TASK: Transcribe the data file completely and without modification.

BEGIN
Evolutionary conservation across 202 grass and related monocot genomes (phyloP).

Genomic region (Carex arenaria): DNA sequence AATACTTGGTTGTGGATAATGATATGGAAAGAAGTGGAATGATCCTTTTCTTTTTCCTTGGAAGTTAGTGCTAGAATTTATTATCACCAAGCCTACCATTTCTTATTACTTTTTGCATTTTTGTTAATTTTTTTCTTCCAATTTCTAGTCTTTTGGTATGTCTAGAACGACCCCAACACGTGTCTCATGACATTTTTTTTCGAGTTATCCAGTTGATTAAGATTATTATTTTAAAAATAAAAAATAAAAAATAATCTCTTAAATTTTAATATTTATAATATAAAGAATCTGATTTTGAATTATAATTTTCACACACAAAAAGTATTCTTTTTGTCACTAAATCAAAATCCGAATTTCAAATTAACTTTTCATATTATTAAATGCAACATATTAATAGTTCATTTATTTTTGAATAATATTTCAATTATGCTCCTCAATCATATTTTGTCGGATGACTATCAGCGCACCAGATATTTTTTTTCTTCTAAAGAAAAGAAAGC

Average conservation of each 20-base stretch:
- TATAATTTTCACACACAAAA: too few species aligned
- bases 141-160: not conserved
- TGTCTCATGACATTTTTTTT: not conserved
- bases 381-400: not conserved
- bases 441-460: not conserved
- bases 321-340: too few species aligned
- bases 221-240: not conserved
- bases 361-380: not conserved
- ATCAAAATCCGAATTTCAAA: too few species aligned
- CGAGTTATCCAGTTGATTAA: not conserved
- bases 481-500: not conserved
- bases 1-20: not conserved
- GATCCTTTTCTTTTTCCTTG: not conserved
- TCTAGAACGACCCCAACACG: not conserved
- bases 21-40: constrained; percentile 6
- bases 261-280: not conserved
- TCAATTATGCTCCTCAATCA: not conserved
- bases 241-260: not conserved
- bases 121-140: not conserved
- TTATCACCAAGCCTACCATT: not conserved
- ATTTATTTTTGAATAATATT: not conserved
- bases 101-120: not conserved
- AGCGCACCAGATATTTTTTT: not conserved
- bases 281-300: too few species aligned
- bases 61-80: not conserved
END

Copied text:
Evolutionary conservation across 202 grass and related monocot genomes (phyloP).

Genomic region (Carex arenaria): DNA sequence AATACTTGGTTGTGGATAATGATATGGAAAGAAGTGGAATGATCCTTTTCTTTTTCCTTGGAAGTTAGTGCTAGAATTTATTATCACCAAGCCTACCATTTCTTATTACTTTTTGCATTTTTGTTAATTTTTTTCTTCCAATTTCTAGTCTTTTGGTATGTCTAGAACGACCCCAACACGTGTCTCATGACATTTTTTTTCGAGTTATCCAGTTGATTAAGATTATTATTTTAAAAATAAAAAATAAAAAATAATCTCTTAAATTTTAATATTTATAATATAAAGAATCTGATTTTGAATTATAATTTTCACACACAAAAAGTATTCTTTTTGTCACTAAATCAAAATCCGAATTTCAAATTAACTTTTCATATTATTAAATGCAACATATTAATAGTTCATTTATTTTTGAATAATATTTCAATTATGCTCCTCAATCATATTTTGTCGGATGACTATCAGCGCACCAGATATTTTTTTTCTTCTAAAGAAAAGAAAGC

Average conservation of each 20-base stretch:
- TATAATTTTCACACACAAAA: too few species aligned
- bases 141-160: not conserved
- TGTCTCATGACATTTTTTTT: not conserved
- bases 381-400: not conserved
- bases 441-460: not conserved
- bases 321-340: too few species aligned
- bases 221-240: not conserved
- bases 361-380: not conserved
- ATCAAAATCCGAATTTCAAA: too few species aligned
- CGAGTTATCCAGTTGATTAA: not conserved
- bases 481-500: not conserved
- bases 1-20: not conserved
- GATCCTTTTCTTTTTCCTTG: not conserved
- TCTAGAACGACCCCAACACG: not conserved
- bases 21-40: constrained; percentile 6
- bases 261-280: not conserved
- TCAATTATGCTCCTCAATCA: not conserved
- bases 241-260: not conserved
- bases 121-140: not conserved
- TTATCACCAAGCCTACCATT: not conserved
- ATTTATTTTTGAATAATATT: not conserved
- bases 101-120: not conserved
- AGCGCACCAGATATTTTTTT: not conserved
- bases 281-300: too few species aligned
- bases 61-80: not conserved